Comments
     
There are no comments in this forum. Be first and add one

Featured Videos

Your JavaScript is turned off or you have an old version of Adobe's Flash Player. Get the latest Flash player.
Chinese Doctors Use 3-D Spinal Implanti
X
August 27, 2014 4:53 PM
A Chinese boy suffering from a debilitating bone disease has become the first patient with a part of his spine created in a three-dimensional printer. Doctors say he will soon regain normal mobility. VOA’s George Putic reports.
Video

Video Chinese Doctors Use 3-D Spinal Implant

A Chinese boy suffering from a debilitating bone disease has become the first patient with a part of his spine created in a three-dimensional printer. Doctors say he will soon regain normal mobility. VOA’s George Putic reports.
Video

Video Uneasy Calm Settles Over Israel, Gaza Strip

Israel and the Gaza Strip have been calm since a cease-fire set in Tuesday evening, ending seven weeks of hostilities. Hamas, which controls Gaza, declared victory. Israelis were more wart. VOA’s Scott Bobb reports from Jerusalem.
Video

Video India’s Leprosy Battle Stymied by Continuing Stigma

Medical advancements in the treatment of leprosy have greatly diminished its impact around the world, largely eliminating the disease from most countries. India made great strides in combating leprosy, but still accounts for a majority of the world’s new cases each year, and the number of newly infected Indians is rising - more than 130,000 recorded last year. Doctors there say the problem has more to do with society than science. VOA News reports from Kolkata.
Video

Video Northern California Quake: No Way to Know When Next One Will Hit

A magnitude 6.0 earthquake rocked northern California’s Napa Valley on Sunday. Roads twisted and water mains burst. It was the wine country’s most severe quake in 15 years, and while hospitals treated many people, no one was killed. Arash Arabasadi has more from Washington on what the future may hold for those residents living on a fault line.
Video

Video Scientists Unlock Mystery of Bird Flocks

How can flocks of birds, schools of fish or herds of antelope suddenly change direction -- all the individuals adjusting their movement in concert, at seemingly the same time? British researchers now have some insights into this behavior, which has puzzled scientists for a long time. VOA's George Putic has more.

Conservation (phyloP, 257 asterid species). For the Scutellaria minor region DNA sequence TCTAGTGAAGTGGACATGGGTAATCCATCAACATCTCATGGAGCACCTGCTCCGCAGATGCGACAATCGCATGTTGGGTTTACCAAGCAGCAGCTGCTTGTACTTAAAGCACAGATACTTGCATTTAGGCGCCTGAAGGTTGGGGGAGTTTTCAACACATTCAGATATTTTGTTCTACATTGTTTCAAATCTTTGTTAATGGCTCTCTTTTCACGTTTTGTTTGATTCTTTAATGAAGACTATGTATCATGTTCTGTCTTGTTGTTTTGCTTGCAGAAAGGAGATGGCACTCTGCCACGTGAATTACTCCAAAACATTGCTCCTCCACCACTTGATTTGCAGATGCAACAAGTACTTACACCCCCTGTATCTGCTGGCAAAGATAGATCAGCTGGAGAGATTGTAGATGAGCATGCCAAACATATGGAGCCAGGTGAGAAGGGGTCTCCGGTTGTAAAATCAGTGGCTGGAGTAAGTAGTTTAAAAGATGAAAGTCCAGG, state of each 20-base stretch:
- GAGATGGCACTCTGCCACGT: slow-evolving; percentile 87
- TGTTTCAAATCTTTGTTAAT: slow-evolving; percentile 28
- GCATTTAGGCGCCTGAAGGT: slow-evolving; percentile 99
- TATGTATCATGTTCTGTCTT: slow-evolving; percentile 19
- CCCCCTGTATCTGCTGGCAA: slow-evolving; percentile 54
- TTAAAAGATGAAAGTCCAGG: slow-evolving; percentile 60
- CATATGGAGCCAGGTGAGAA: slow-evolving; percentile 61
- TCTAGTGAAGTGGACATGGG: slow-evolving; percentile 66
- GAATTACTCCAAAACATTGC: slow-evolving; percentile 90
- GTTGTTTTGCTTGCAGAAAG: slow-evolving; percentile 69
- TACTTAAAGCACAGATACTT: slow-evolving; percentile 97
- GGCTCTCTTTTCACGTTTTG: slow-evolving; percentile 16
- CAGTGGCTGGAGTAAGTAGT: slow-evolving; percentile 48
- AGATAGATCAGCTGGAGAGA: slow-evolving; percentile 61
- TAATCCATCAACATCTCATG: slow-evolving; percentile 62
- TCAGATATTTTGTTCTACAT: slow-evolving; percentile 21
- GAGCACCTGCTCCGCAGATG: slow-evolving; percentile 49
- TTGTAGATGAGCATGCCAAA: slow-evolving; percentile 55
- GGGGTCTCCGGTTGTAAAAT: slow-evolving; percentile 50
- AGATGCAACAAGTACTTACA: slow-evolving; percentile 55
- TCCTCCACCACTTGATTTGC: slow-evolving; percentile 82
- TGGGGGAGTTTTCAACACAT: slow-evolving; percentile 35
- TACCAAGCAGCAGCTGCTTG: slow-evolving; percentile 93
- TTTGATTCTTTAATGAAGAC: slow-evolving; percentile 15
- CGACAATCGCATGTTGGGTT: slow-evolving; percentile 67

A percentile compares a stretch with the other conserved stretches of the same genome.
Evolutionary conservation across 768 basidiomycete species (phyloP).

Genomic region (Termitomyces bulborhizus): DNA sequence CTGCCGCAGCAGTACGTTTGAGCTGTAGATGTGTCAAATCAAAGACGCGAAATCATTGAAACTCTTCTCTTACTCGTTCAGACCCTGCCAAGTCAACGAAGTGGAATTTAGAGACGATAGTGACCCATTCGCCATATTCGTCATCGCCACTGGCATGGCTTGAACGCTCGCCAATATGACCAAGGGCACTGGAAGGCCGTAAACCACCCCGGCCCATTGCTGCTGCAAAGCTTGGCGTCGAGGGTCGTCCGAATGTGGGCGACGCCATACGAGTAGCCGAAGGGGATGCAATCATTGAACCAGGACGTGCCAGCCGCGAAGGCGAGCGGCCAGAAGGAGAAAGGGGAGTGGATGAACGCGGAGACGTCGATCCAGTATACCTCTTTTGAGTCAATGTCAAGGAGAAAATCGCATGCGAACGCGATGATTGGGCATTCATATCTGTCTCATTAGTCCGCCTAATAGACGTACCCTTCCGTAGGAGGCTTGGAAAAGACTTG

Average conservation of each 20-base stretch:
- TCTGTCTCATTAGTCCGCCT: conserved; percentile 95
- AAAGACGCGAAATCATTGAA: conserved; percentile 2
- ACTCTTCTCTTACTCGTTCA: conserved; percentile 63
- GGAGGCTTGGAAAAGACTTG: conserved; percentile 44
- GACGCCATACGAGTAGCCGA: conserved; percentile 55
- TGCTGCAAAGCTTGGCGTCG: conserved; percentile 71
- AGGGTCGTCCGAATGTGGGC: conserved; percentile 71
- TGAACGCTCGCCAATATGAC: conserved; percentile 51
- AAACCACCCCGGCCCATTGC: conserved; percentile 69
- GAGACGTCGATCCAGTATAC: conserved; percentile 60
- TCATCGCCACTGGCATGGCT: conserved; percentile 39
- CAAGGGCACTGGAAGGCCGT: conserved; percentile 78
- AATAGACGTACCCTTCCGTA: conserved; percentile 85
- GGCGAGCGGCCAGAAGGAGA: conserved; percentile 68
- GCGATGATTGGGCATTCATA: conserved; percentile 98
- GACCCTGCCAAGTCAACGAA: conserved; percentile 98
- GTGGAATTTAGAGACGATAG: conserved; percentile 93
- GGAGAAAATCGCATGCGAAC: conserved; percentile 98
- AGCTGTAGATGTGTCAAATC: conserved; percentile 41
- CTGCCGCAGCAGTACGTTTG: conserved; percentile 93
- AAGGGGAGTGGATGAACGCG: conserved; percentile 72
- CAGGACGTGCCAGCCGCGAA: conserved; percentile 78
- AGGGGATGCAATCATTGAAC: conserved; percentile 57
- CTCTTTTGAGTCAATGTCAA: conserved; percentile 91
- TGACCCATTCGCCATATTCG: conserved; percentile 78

Video

Video Ukraine: Captured Troops Proof of Russian Role in Separatist Fight

Ukrainian officials say they have captured Russian soldiers on Ukrainian territory -- the latest accusation of Moscow's involvement in the conflict in eastern Ukraine. VOA's Gabe Joselow reports from the Ukrainian side of the battle, where soldiers are convinced of Russia's role.
Video

Video Rubber May Soon Come From Dandelions

Synthetic rubber has been around for more than a century, but quality tires for cars, trucks and aircraft still need up to 40 percent or more natural rubber content. As the source of natural rubber, the rubber tree, is prone to disease and can be affected by bad weather. So scientists are looking for replacements. And as VOA’s George Putic reports, they may have found one in a ubiquitous weed.
Video

Video Jewish Life in Argentina Reflected in Yiddish Tango

Jewish people from across Europe and Russia have been immigrating to Argentina for hundreds of years. They brought with them dance music that were eventually mixed with Argentine tango. The result is Yiddish tango -- a fusion of melodies and cultural experiences that is still evolving today. Elizabeth Lee reports from the Skirball Cultural Center in Los Angeles, where one band is bringing Yiddish tango to an American audience.

AppleAndroid